“In Hollywood, ‘Nomadland’ did not tick any box”

Empire, a mining town in Nevada, has practically become a ghost since the company that erected it went out of business. When her husband dies, Fern, in her sixties, has to leave her house, with the sole solution of living in her motorhome – seasonal and poorly paid jobs.

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Best Film, Best Director for Chloé Zhao, Best Actress for Frances McDormand, Nomadland, acclaimed at the Oscars after his Golden Lion in Venice, is a silent and melancholy road movie. Dramatic America at sunset, filmed at wide-angle in natural light. Behind there is Nomadland, investigation. A book by Jessica Bruder (J’ai Lu, 2019) who lived three years among these “van dwellers”, homeless, retirees without resources and left out of subprime.

Read the book review: “Nomadland”: thousands of kilometers with the new American nomads

Going from the Nevada desert to the Hollywood golds is surprising, isn’t it?

Yes, it’s strange, but everything is strange right now. I have been working on the subject for ten years. In 2011, I started investigating Empire, the ghost town we see at the start of the film. Then, in 2013, in an article, I read that Amazon had developed a program to make retirees work extra. It was there that I met this world that lives on the road. The paper made the front page of Harper’s in 2014. And, three years later, it became a book… Now the Oscars. It was unexpected. If we think of Hollywood stereotypes – youth, war, sex, drugs, violence… – we didn’t tick any boxes.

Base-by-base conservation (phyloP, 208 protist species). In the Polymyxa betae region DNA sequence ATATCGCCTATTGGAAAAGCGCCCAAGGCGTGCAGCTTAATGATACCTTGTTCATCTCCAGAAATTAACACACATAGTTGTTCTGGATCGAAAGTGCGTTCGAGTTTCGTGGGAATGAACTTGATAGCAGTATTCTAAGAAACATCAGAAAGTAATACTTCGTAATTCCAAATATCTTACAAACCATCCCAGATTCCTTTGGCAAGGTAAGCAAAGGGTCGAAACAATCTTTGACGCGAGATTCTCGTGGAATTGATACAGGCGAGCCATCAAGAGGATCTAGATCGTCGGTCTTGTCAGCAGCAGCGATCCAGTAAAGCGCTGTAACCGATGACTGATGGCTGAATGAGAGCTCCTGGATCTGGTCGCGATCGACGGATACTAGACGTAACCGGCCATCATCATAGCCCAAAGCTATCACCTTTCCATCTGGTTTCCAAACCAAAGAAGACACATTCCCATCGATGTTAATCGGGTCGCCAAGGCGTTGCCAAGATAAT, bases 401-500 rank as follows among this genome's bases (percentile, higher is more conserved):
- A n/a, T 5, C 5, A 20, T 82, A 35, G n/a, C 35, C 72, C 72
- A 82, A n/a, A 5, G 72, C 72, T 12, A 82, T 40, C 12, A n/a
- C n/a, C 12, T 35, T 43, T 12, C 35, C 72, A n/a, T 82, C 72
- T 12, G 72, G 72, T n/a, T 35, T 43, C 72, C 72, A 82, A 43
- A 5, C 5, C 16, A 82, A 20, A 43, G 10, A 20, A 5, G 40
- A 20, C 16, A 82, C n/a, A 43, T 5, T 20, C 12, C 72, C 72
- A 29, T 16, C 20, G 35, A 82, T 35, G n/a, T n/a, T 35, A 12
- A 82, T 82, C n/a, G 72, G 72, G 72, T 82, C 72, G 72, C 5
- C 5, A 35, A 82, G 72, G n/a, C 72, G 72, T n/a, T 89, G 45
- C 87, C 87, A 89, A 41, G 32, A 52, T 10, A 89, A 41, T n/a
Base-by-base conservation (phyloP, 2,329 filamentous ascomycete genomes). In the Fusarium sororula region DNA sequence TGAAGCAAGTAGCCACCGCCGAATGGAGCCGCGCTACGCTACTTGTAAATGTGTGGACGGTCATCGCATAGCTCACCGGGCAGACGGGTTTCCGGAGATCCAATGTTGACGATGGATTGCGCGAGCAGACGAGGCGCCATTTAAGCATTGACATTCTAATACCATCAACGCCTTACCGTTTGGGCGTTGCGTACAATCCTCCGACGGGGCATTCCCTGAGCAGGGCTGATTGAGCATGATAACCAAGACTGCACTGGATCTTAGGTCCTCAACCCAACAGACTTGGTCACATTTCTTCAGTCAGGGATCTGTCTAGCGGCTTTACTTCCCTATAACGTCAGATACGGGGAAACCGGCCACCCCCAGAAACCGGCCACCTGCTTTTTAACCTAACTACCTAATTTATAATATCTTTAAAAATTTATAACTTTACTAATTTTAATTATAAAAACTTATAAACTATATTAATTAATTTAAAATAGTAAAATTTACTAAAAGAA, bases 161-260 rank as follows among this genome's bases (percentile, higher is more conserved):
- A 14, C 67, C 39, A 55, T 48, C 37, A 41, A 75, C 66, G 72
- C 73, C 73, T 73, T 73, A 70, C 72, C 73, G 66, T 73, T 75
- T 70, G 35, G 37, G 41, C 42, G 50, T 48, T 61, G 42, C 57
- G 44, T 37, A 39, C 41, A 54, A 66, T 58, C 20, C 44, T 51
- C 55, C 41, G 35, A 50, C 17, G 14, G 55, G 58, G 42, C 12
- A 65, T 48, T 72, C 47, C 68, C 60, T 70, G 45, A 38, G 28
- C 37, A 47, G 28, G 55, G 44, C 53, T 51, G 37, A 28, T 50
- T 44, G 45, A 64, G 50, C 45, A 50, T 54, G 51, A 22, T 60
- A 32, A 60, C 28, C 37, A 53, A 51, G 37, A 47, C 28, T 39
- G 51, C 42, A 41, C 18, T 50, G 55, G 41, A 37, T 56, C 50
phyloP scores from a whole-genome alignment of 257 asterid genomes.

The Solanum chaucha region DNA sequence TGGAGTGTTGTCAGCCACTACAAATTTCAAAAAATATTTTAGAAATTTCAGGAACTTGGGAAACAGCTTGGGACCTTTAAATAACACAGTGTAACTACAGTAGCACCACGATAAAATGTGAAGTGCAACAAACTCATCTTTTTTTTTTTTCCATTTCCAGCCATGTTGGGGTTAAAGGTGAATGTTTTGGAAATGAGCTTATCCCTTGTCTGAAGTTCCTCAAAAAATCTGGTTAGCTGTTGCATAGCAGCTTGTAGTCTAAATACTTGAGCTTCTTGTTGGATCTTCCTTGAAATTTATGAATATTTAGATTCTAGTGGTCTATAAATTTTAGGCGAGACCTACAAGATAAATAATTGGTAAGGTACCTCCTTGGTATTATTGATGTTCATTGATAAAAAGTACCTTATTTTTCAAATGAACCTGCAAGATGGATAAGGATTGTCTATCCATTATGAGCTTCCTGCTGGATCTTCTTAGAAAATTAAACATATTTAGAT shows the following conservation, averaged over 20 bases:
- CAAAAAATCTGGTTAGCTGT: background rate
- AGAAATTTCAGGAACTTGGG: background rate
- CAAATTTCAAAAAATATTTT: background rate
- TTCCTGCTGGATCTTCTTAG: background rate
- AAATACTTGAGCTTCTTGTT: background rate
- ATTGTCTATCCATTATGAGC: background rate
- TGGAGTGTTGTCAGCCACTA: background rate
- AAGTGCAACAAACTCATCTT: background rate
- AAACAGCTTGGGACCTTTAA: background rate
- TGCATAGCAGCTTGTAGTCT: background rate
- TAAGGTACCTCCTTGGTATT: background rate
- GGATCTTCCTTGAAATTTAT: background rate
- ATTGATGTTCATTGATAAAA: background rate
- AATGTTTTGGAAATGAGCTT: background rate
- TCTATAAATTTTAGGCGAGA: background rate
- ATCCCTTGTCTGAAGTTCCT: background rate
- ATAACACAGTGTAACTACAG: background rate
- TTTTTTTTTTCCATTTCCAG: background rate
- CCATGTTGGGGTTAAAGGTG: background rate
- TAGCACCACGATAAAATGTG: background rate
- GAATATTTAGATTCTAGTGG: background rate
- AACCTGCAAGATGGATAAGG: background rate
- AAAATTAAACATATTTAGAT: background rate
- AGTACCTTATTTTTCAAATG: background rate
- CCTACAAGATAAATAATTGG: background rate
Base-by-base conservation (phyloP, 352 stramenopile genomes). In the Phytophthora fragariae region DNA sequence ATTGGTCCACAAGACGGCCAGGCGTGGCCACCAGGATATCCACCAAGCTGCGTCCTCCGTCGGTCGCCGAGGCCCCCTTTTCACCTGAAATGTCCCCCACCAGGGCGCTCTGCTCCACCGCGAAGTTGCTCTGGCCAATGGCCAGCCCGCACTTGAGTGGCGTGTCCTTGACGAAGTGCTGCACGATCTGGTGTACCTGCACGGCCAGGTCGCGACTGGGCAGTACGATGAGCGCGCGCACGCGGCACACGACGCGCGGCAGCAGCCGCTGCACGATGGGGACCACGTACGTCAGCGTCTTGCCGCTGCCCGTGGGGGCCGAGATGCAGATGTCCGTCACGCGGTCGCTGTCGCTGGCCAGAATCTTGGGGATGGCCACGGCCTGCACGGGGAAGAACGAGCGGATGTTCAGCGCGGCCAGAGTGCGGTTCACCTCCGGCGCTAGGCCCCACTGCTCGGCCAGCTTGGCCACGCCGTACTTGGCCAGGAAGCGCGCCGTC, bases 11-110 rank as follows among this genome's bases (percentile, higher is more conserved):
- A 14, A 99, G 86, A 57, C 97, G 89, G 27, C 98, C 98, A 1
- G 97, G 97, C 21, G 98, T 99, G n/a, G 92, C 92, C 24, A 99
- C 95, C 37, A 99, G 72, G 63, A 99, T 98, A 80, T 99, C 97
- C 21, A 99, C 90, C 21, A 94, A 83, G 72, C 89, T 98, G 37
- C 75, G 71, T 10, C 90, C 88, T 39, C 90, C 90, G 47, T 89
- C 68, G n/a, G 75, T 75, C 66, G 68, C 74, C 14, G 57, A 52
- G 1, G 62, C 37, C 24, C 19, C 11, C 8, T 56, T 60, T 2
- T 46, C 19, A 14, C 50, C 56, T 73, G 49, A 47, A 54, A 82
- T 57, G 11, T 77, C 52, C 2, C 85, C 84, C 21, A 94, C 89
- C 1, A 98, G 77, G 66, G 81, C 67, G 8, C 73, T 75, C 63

Did you feel that your book was respected?

People would like me to type on the film. It is pointed out that I got hired at Amazon and that the film does not talk much about Amazon… But I was not expecting a documentary. He corresponds to what I felt, with a feeling of déjà vu, and he is respectful of the people who placed their trust in Chloe Zhao… Beyond that, I think the investigative books and the films fiction are two totally different media. If the director had followed the book to the letter, it wouldn’t have made a good movie. The first time I met Chloe, in a Korean restaurant in Manhattan, I remember saying to her: “You are the chef, and it’s my job to open the pantry and put all the ingredients in. on the table. You are going to make the meal, I tasted the last ones you prepared, and they were delicious. “

Read the film review: In “Nomadland”, the bravery number of Frances McDormand

You mean “Songs that my brothers taught me” (2015) and “The Rider” (2017), in which Chloé Zhao has, like you, an approach that goes through immersion. She in the movies, you in journalism. Is this what attracted her to “Nomadland”?

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